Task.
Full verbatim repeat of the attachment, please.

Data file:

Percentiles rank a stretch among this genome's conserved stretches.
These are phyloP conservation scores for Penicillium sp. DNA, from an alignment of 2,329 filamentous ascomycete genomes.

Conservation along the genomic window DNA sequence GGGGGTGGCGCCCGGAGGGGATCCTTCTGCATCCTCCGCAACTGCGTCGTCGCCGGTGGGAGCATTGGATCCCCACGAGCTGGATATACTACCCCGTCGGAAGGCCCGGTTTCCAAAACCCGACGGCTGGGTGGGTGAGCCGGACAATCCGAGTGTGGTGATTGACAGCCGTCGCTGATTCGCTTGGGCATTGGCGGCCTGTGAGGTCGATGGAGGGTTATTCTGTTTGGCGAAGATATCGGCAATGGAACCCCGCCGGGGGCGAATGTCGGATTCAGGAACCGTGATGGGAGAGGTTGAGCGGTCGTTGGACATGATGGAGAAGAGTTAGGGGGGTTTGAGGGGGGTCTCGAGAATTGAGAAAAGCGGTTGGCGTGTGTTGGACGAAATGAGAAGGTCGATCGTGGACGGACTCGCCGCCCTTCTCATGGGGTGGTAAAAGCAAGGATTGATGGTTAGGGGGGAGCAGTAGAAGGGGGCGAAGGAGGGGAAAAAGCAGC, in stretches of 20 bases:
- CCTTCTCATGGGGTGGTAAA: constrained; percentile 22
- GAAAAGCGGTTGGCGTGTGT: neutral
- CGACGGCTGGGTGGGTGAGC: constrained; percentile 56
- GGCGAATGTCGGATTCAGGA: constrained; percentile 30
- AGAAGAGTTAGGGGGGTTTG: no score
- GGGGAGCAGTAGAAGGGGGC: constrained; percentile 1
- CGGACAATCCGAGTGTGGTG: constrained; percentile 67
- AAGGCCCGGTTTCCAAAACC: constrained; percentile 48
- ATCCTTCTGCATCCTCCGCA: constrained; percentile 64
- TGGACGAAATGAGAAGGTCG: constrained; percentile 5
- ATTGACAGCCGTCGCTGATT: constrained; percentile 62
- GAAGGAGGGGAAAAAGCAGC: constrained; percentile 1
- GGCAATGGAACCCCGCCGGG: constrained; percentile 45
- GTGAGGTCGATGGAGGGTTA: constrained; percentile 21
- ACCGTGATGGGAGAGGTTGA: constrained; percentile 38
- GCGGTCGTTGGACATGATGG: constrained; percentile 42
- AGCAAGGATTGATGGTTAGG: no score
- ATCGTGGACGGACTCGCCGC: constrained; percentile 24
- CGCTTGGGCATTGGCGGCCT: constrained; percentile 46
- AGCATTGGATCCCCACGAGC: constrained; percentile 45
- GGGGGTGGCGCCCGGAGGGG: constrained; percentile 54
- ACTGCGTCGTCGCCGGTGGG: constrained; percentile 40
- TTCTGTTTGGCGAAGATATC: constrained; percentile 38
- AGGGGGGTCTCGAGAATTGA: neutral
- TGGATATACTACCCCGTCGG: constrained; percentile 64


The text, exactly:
Percentiles rank a stretch among this genome's conserved stretches.
These are phyloP conservation scores for Penicillium sp. DNA, from an alignment of 2,329 filamentous ascomycete genomes.

Conservation along the genomic window DNA sequence GGGGGTGGCGCCCGGAGGGGATCCTTCTGCATCCTCCGCAACTGCGTCGTCGCCGGTGGGAGCATTGGATCCCCACGAGCTGGATATACTACCCCGTCGGAAGGCCCGGTTTCCAAAACCCGACGGCTGGGTGGGTGAGCCGGACAATCCGAGTGTGGTGATTGACAGCCGTCGCTGATTCGCTTGGGCATTGGCGGCCTGTGAGGTCGATGGAGGGTTATTCTGTTTGGCGAAGATATCGGCAATGGAACCCCGCCGGGGGCGAATGTCGGATTCAGGAACCGTGATGGGAGAGGTTGAGCGGTCGTTGGACATGATGGAGAAGAGTTAGGGGGGTTTGAGGGGGGTCTCGAGAATTGAGAAAAGCGGTTGGCGTGTGTTGGACGAAATGAGAAGGTCGATCGTGGACGGACTCGCCGCCCTTCTCATGGGGTGGTAAAAGCAAGGATTGATGGTTAGGGGGGAGCAGTAGAAGGGGGCGAAGGAGGGGAAAAAGCAGC, in stretches of 20 bases:
- CCTTCTCATGGGGTGGTAAA: constrained; percentile 22
- GAAAAGCGGTTGGCGTGTGT: neutral
- CGACGGCTGGGTGGGTGAGC: constrained; percentile 56
- GGCGAATGTCGGATTCAGGA: constrained; percentile 30
- AGAAGAGTTAGGGGGGTTTG: no score
- GGGGAGCAGTAGAAGGGGGC: constrained; percentile 1
- CGGACAATCCGAGTGTGGTG: constrained; percentile 67
- AAGGCCCGGTTTCCAAAACC: constrained; percentile 48
- ATCCTTCTGCATCCTCCGCA: constrained; percentile 64
- TGGACGAAATGAGAAGGTCG: constrained; percentile 5
- ATTGACAGCCGTCGCTGATT: constrained; percentile 62
- GAAGGAGGGGAAAAAGCAGC: constrained; percentile 1
- GGCAATGGAACCCCGCCGGG: constrained; percentile 45
- GTGAGGTCGATGGAGGGTTA: constrained; percentile 21
- ACCGTGATGGGAGAGGTTGA: constrained; percentile 38
- GCGGTCGTTGGACATGATGG: constrained; percentile 42
- AGCAAGGATTGATGGTTAGG: no score
- ATCGTGGACGGACTCGCCGC: constrained; percentile 24
- CGCTTGGGCATTGGCGGCCT: constrained; percentile 46
- AGCATTGGATCCCCACGAGC: constrained; percentile 45
- GGGGGTGGCGCCCGGAGGGG: constrained; percentile 54
- ACTGCGTCGTCGCCGGTGGG: constrained; percentile 40
- TTCTGTTTGGCGAAGATATC: constrained; percentile 38
- AGGGGGGTCTCGAGAATTGA: neutral
- TGGATATACTACCCCGTCGG: constrained; percentile 64